Students Misdiagnosed as ADHD.

Many students today are being mis-diagnosed as having ADHD because their teachers do not know how to communicate with them and do not include something in their classes to motivate them or hold their interest.  According to Rebecca Bailey, a teacher in Arkansas who researched students in 3 schools in the Little Rock, Arkansas area for her doctoral dissertation, this frequently was the result of personality differences between the students and their teachers.  In short, the teachers did not know how to reach those students who were very different from themselves; the students became frustrated that they were not getting their motivational needs met in school; the students went into distress and displayed their predictable distress behaviors; the teachers did not know how to deal positively with these behaviors and frequently the teachers responded to the behaviors by going into distress themselves.  Because the student behaviors corresponded to the behaviors that the American Psychiatric Association identified in 1994 as being indicative of children with ADHD, the teachers labeled the students as being ADHD.

The Centers for Disease Control has stated that 4-6% of the U.S. population actually have ADHD, yet in some schools one third to one half of the students have been given that label based on their negative behaviors.  Dr. Taibi Kahler, an internationally renowned psychologist, has identified six different personality types and six distinct distress sequences that people get into when they do not get their needs met positively.  Every one of the behaviors identified as symptoms of ADHD by the American Psychiatric Association are behaviors that two of those types (those who view the world through their likes and dislikes and those who are action oriented) do when they are in distress.  Frequently they display these behaviors because they are bored as a result of not getting their needs met positively.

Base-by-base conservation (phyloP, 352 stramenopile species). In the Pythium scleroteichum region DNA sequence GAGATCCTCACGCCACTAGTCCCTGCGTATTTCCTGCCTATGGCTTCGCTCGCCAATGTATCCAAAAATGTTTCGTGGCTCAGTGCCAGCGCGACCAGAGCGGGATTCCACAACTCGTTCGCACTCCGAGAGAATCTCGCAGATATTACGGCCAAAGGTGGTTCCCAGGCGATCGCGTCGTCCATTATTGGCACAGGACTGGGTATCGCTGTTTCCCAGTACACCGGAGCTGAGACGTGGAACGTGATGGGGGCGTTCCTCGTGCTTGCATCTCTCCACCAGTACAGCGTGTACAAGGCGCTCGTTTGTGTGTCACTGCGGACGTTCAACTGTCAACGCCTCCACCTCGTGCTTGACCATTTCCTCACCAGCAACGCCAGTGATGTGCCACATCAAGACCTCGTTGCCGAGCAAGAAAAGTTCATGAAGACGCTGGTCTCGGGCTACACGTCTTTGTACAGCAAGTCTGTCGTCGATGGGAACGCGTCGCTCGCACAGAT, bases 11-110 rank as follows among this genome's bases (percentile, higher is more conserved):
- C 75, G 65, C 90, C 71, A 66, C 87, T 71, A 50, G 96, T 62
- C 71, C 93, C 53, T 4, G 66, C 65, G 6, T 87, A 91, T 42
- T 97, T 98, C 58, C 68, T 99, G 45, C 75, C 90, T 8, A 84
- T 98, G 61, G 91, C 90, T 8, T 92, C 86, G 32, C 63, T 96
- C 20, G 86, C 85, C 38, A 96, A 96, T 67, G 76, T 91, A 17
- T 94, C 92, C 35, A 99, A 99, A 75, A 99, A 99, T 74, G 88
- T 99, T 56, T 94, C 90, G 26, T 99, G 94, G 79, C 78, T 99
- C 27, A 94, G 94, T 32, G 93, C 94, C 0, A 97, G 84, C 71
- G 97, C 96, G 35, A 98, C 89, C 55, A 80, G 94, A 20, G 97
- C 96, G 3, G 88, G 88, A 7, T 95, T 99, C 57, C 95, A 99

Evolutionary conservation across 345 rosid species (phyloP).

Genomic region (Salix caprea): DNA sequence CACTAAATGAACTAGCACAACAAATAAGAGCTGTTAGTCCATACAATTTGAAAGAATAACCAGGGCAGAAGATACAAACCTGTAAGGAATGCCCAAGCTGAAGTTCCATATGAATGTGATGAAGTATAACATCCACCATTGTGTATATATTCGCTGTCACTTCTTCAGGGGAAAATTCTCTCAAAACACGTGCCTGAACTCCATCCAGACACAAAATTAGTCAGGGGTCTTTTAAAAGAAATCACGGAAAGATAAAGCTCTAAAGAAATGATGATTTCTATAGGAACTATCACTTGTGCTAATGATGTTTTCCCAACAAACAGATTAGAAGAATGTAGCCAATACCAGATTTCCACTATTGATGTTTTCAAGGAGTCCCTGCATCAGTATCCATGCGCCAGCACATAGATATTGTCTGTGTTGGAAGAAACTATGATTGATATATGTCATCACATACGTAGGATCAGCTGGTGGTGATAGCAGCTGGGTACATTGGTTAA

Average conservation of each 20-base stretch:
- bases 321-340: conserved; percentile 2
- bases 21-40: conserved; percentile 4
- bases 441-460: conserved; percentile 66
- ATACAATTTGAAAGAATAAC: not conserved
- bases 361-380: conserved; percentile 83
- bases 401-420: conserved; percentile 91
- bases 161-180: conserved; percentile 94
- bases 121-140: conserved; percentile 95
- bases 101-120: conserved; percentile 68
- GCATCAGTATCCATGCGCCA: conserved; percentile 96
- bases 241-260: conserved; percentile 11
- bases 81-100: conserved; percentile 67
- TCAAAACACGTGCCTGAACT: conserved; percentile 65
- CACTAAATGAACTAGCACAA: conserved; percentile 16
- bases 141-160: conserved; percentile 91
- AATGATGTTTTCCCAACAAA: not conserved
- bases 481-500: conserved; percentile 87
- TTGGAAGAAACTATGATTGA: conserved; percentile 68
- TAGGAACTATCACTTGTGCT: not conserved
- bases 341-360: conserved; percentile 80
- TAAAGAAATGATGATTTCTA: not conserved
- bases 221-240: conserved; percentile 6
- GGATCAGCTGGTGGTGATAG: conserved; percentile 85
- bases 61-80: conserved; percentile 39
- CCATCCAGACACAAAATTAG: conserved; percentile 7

How prevalent is this mis-diagnosis?  The Children’s Hospital in Washington D.C. was so concerned about the problem that they ran TV ads showing children running around having fun.  The punch line of all the ads was that 50% of all the children they saw who had been diagnosed ADHD were mis-diagnosed.  There was nothing wrong with them; they were just children being children.  Former first lady Hilary Rodham Clinton was so concerned about the problem that she asked the National Institutes of Health to sponsor two national conferences to discuss the over-diagnosis problem.  A doctor in Norfolk, Virginia was so concerned that he started a movement to get doctors to stop diagnosing children as ADHD based solely on the 1992 criteria.  Many others are equally concerned.

So who are these students who are being mis-labeled ADHD and what can be done to reduce that number?  Many of the children who are being mis-diagnosed ADHD Hyperactive/Impulsive are children who Dr. Taibi Kahler calls Rebels and Promoters.  Rebels are people who are creative, spontaneous, and playful and Promoters are people who are resourceful, adaptable, and charming.  Rebels are change agents who often want to know why things have to be done a certain way.  Promoters are action agents who make things happen.  Both types are active people and both types tend to be kinesthetic learners.  They need to be moving around doing things.  The Rebel’s motivational need is to have fun while the Promoter’s motivational need is incidence, that is, a lot of excitement in a short period of time, a rush.

Unfortunately, there is not a lot of excitement, action, or fun in many of our classes because those are not important needs for most educators.  Also, most educators are not motivated that way and do not learn the way Rebels and Promoters learn.  Because most teachers learn differently from these two types of students and are motivated differently, they are not aware that these students have different needs than they do. Therefore, they do not have their students do exciting or fun things in their classes.  This results in the Rebels and Promoters getting into distress.  When Rebels get into distress they blame everything on others, they fidget, and they act out.  They may become the class clown.  Promoters manipulate, con, ignore the rules, and make fools of people.  Both types find ways to get even.

The solution then is for teachers to include something in every class to help every student get their motivational needs met positively.  When they do this, all the negative behaviors stop.  This allows the teachers to spend more time teaching and less time being “lion tamers”.  This really is win-win for everyone.  The students learn more and the teachers are not tired at the end of the day.  Also, they enjoy teaching more.  There now are 27 education related dissertations and 14 masters theses that have been done in graduate schools all over the country that show when children in every grade and in every environment (urban, suburban, and rural) get their needs met positively in the classroom, they enjoy school more, stop their negative behaviors, are more motivated to study, and learn more.

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